India’s small and marginal fishers have demanded complete exemption from any WTO commitment for reducing subsidies on essentials such as fuel, nets, fishing boats and other fishing gear, for fishing up to 200 nautical miles (nm), as they say that it could drive them into further poverty.

“Almost 70 per cent fishers in India are already living in poverty. For us fishing is livelihood. We use indigenous method for fishing which is largely not commercial. We need to be fully exempt from any reduction commitment,” said Olencio Simoes, General Secretary, National Fishworkers’ Forum at a press briefing on WTO MC13 by Indian fishers groups.

The NFF, in a letter addressed to Commerce Minister Piyush Goyal and Fisheries Minister Parshottam Khodabhai Rupala on Tuesday, emphasised that the government should champion the cause of its small scale fishers, at the 13th WTO Ministerial Conference (MC13) in Abu Dhabi on February 26-29, by securing a special and differential treatment (S&DT) exemption that extends beyond the current proposed limit of 12 nm.

“Given the inherently semi-formal nature of their work and the limitation of advanced navigation equipment, small fishers operate beyond these proposed limits up to 24-200 nautical miles,” the letter stated.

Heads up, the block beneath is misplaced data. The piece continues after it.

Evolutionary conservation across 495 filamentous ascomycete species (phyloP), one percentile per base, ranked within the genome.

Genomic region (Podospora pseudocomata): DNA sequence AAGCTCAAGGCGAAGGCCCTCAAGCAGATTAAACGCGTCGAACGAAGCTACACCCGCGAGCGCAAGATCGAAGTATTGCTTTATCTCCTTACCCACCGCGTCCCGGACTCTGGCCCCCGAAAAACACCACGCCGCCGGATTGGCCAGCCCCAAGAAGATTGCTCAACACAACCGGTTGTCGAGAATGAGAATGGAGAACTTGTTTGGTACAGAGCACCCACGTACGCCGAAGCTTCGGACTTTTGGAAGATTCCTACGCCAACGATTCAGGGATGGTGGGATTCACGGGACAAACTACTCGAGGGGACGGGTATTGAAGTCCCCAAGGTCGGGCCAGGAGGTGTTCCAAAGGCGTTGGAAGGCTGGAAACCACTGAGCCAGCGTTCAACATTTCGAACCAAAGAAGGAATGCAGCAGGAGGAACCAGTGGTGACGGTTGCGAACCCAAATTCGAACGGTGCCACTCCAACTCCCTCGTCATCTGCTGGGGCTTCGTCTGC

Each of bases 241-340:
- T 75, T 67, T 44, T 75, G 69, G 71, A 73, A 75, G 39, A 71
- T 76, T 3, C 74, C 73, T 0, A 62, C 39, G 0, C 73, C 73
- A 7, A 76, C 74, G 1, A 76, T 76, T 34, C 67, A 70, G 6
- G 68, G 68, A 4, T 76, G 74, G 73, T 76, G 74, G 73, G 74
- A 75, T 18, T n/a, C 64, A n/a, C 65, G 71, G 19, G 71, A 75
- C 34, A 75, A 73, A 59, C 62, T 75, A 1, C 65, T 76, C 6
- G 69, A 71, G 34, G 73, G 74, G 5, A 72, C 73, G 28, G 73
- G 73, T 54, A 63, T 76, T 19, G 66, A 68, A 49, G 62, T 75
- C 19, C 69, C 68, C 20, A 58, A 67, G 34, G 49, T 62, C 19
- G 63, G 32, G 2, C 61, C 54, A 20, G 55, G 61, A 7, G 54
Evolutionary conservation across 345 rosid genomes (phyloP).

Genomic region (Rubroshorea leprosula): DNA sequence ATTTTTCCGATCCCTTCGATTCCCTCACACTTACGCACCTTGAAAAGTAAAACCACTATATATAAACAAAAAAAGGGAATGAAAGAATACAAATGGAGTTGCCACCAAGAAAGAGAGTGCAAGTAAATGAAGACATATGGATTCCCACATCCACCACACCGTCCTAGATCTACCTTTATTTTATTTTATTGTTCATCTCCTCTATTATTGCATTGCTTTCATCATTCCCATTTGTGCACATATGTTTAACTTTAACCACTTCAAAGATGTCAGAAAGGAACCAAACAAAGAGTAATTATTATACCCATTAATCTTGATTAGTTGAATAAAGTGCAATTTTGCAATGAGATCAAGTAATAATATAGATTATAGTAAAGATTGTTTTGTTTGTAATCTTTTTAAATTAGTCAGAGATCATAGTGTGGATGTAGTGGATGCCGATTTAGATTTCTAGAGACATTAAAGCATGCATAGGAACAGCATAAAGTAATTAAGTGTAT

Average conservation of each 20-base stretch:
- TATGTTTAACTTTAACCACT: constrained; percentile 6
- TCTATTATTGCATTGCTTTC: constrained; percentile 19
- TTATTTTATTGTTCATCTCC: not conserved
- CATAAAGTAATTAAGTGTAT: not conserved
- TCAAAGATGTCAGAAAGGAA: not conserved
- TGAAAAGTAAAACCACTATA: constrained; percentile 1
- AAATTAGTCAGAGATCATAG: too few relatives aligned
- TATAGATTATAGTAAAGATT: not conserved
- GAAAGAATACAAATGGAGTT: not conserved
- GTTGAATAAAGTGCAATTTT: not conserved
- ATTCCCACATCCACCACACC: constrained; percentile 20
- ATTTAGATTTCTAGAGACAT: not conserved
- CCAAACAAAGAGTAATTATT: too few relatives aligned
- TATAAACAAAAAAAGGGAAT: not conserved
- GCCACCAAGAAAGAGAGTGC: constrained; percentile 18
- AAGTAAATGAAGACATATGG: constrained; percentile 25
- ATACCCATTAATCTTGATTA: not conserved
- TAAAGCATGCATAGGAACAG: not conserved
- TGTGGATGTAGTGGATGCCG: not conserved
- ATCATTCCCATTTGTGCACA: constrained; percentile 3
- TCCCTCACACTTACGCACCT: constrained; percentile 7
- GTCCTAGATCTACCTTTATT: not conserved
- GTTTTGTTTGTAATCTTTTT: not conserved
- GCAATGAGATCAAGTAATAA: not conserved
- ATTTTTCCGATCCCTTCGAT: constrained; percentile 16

While India has already made a case for extending exemption to small-scale fishers up to 200 nautical miles, the latest draft text of the agreement circulated at the WTO on Monday has proposed a distance of either 12 nm or 200 nm, indicating that the final distance is open for more negotiations.

At a disadvantage

What is of greater concern though is an “unwarranted condition” being proposed in the text to deny these S&DT benefits to those developing countries who may engage in distant water fishing significantly (more than 2 per cent of the total marine catch) in the future, points out Mukesh Bhatnagar former negotiator for India at the WTO for fisheries.

“India must get rid of these conditionalities to avail the S&DT as these will put shackles on aspirations to go to high seas,” Bhatnagar said.

The condition also puts at risk the small-scale fishers who have nothing to do with distant water fishing. “Currently distant water fishing in most developing countries will likely be under the 2 per cent proposed limit, though the data is not really clear as yet. But if they do cross that limit in the future, they will lose access to S&D,” according to a Third World Network note.

“Please don’t play these calculation games on us (small scale fishers). Exempt us from WTO commitments. We don’t want to get into statistical data,” said Jones T Spartegus from the Coastal Action Network. He said it was unfortunate that small scale fishers, whose livelihoods are being decided at the WTO, had no space in the negotiations.

In India, the livelihood of 9 million people, mostly resource poor, depends on fishing.

Fishers are the poorest of poor and more than 90 per cent fishers are borrowing from bankers under government schemes, said RV Kumaravelu, from Nagapattinam, Tamil Nadu. 

“If WTO forces the government to cut subsidies, it will lead to a dangerous situation for the fishing community and their livelihood. Most people belong to traditional fishing and are poor,” he said.